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Add To Calendar 23/02/2016 15:30:0023/02/2016 15:50:00America/ChicagoAquaculture 2016STUNNING OF ARCTIC CHAR (Salvelinus alpinus) WITH CARBON DIOXIDE AND ELECTRIC FIELD EXPOSURE: PHYSIOLOGICAL INSIGHTS ON MECHANISMS OF LETHALITY AND WELFARE IMPLICATIONS.   Versailles 2The World Aquaculture Societyjohnc@was.orgfalseanrl65yqlzh3g1q0dme13067DD/MM/YYYY

STUNNING OF ARCTIC CHAR (Salvelinus alpinus) WITH CARBON DIOXIDE AND ELECTRIC FIELD EXPOSURE: PHYSIOLOGICAL INSIGHTS ON MECHANISMS OF LETHALITY AND WELFARE IMPLICATIONS.  

Erik Sandblom
Department of Biological and Environmental Sciences, University of Gothenburg, Sweden
erik.sandblom@bioenv.gu.se

Carbon dioxide (CO2) is still widely used to stun fish prior to slaughter in aquaculture, although the method has been criticized for resulting in poor welfare. Alternative methods including electrical stunning, or means of alleviating the negative effects of CO2, are therefore wanted. Yet, knowledge gaps exist with regards to physiological stress responses and mechanisms of lethality associated with these methods, which constrains the development of alternative techniques. In a series of studies on Arctic char (Salvelinus alpinus), an important cold-water aquaculture species in Sweden, cardioventilatory responses and blood physiological indicators of stress were recorded during electrical field exposure, as well as CO2 exposure alone and in combination with hyperoxia or hypothermia, which may alleviate the adverse effects of CO2.

A ten minute exposure to CO2-saturated water at 10°C triggered aversive struggling and escape responses. These were accompanied by gradually reduced heart and ventilation rates, hypotension and moderately increased plasma cortisol levels before equilibrium was irrecoverably lost after ~3 minutes. Cooling to 0.25°C did not markedly affect behavior, cardioventilatory responses or the time until loss of equilibrium during CO2 exposure, but the increase in plasma cortisol was somewhat exacerbated. Ten minute exposure to 10°C water saturated with combinations of CO2 and pure oxygen resulted in similar behavioral responses and plasma cortisol increase compared with exposure to pure CO2. However, the hyperoxic CO2 exposure resulted in a more variable cardioventilatory response, and all fish subsequently recovered in normoxia, which was not the case with pure CO2.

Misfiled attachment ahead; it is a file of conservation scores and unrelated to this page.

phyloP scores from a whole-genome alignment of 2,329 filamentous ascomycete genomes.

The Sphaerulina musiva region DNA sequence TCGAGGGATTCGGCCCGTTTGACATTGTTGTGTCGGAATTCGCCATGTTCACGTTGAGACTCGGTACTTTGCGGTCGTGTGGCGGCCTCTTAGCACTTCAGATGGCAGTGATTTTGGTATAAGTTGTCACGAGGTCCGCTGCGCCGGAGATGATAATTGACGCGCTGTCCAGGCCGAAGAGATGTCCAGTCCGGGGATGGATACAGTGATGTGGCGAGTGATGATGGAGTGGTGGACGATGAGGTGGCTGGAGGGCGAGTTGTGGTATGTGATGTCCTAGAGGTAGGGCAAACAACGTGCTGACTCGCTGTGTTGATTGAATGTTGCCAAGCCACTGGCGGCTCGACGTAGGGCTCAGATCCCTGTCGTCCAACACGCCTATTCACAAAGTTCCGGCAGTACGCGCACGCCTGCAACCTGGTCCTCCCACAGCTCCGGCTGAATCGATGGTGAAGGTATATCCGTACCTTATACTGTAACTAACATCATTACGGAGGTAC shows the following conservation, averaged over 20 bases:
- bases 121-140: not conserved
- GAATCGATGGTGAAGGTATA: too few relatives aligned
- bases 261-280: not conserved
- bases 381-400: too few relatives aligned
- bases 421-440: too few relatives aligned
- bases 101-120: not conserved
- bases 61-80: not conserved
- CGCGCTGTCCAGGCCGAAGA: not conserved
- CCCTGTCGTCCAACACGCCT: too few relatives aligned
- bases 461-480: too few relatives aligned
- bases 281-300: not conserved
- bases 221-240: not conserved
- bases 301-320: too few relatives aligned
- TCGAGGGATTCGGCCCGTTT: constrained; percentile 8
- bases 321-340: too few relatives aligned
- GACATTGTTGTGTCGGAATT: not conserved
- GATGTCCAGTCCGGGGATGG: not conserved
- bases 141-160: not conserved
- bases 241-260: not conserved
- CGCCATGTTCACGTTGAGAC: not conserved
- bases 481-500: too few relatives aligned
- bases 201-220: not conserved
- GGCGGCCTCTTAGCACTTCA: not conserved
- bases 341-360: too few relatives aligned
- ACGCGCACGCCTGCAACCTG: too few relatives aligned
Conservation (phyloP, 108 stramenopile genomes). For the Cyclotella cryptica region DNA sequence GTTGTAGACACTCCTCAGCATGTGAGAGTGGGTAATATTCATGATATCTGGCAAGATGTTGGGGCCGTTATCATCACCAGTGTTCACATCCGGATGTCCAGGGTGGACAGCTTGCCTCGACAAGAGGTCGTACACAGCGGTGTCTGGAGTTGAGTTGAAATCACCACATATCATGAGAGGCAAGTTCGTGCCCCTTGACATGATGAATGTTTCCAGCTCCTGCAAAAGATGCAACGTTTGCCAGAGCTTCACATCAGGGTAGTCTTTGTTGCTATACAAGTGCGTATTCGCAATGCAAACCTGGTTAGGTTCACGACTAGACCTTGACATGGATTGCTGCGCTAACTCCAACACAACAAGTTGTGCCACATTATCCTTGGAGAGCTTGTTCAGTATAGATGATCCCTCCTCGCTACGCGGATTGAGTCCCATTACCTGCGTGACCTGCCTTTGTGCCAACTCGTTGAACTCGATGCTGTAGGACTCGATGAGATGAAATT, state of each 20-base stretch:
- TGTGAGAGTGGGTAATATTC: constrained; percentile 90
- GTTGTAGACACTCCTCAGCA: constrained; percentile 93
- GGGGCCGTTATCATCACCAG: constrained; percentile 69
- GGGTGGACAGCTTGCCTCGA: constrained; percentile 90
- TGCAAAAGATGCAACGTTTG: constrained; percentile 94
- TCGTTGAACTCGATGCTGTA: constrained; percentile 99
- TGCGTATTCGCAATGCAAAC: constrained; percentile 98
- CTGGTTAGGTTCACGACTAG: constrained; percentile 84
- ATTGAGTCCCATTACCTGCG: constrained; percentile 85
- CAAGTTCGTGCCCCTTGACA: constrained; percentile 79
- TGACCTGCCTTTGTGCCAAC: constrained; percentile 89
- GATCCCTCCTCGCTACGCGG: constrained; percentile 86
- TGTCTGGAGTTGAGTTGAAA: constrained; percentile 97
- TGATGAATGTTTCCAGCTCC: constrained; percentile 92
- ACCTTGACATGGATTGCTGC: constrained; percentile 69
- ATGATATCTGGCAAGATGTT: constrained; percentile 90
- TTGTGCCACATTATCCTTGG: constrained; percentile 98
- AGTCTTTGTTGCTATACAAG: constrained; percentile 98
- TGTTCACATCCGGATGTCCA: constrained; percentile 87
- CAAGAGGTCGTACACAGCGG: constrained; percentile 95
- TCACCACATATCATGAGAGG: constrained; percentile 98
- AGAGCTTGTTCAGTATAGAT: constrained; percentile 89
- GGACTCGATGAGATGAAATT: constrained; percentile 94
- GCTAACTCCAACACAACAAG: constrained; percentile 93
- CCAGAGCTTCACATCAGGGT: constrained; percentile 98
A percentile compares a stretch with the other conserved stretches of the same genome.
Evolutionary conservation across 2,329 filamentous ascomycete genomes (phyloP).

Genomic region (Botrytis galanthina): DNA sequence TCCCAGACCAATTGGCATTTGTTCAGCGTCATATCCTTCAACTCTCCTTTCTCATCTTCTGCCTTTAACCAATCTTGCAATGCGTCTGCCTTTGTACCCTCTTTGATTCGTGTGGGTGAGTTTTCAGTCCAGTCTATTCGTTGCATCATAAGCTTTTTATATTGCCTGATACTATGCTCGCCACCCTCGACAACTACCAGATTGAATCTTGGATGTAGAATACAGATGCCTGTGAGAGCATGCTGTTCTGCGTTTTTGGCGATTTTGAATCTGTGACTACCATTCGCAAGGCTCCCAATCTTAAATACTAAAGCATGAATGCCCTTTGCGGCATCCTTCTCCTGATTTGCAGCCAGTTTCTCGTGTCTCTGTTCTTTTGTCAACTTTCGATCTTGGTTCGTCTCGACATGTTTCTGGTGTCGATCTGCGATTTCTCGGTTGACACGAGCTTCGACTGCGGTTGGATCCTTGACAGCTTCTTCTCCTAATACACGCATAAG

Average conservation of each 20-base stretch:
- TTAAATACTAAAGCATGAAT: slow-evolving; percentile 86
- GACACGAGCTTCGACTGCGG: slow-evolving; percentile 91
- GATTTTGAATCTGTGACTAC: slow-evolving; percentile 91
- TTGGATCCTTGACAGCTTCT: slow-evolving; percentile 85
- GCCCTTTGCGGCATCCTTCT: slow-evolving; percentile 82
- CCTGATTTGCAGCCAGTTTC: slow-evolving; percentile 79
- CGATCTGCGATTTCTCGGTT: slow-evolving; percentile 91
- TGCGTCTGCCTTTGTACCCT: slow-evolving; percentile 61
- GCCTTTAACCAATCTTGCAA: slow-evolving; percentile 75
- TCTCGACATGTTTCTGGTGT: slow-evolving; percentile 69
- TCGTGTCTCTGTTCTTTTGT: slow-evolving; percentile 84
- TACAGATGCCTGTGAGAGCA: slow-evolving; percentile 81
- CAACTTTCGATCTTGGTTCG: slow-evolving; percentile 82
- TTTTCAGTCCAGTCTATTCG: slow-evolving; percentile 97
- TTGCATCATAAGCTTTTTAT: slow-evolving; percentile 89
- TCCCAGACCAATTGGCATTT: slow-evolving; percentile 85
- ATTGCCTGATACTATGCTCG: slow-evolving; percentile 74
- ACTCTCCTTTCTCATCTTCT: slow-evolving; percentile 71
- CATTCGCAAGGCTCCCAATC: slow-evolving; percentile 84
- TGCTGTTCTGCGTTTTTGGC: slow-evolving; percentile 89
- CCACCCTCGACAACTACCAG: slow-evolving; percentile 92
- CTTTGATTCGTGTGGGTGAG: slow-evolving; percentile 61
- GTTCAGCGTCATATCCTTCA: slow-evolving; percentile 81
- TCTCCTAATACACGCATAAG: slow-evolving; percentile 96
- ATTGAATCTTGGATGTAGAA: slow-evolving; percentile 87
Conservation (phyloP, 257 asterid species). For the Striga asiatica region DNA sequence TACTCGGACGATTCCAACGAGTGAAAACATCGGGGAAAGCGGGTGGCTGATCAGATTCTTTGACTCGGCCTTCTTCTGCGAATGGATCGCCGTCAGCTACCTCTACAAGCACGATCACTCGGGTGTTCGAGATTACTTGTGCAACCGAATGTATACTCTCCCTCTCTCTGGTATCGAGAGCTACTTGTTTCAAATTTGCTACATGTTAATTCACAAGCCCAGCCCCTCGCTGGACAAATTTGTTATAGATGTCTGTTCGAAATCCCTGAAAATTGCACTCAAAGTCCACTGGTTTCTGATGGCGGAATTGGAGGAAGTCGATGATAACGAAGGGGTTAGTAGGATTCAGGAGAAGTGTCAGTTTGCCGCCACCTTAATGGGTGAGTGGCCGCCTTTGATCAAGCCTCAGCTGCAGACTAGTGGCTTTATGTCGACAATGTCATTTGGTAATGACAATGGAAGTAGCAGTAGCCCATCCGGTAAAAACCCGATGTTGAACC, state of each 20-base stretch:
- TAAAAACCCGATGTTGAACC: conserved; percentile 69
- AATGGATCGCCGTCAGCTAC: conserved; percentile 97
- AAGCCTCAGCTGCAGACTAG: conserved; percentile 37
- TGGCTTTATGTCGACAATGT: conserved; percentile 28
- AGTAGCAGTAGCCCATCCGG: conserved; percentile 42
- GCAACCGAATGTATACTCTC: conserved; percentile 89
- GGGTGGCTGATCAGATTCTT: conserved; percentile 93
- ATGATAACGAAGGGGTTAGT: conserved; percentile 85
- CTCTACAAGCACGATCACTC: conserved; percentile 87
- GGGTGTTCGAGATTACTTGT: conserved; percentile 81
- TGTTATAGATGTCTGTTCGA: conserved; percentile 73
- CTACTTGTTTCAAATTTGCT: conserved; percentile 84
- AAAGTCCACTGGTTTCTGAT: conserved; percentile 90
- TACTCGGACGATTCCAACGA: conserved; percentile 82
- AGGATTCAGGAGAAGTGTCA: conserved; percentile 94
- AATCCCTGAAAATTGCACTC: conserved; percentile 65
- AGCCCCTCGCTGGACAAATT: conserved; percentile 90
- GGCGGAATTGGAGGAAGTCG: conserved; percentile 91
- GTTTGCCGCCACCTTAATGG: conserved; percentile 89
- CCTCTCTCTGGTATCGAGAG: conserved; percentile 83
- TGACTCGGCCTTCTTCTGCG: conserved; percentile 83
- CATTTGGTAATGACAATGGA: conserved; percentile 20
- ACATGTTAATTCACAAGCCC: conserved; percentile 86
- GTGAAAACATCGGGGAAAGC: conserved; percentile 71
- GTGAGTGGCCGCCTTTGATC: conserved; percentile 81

Electrical stunning (4V/cm, 125 Hz) for 5 and 30 s resulted in instant immobilization and a ~5 s four-fold blood pressure increase. Cardioventilatory arrest followed the 5 s exposure, but the activity subsequently recovered in ten out of eleven fish. Nevertheless, signs of a systemic stress response were evident after the exposure including hypertension and increased ventilation amplitude and plasma cortisol levels. After the 30 s exposure, cardiac activity initially recovered, but subsequently declined while ventilation never recovered.

Collectively, these data show that neither hypothermia nor additional oxygen can reduce behavioral or physiological stress responses during CO2 exposure in char, but additional oxygen improved recovery in normoxia. While electrical field exposure rendered the fish instantly immobilized, it appears that circulatory failure due to cardiac ischemia resulting from ventilatory failure is the principal cause of death. Further studies on brain activity (i.e. consciousness) are required to determine the welfare implications of this important finding. Moreover, the dramatic hypertensive spike observed in char may partly explain the hemorrhages that are frequently observed in electrically stunned fish of some species.

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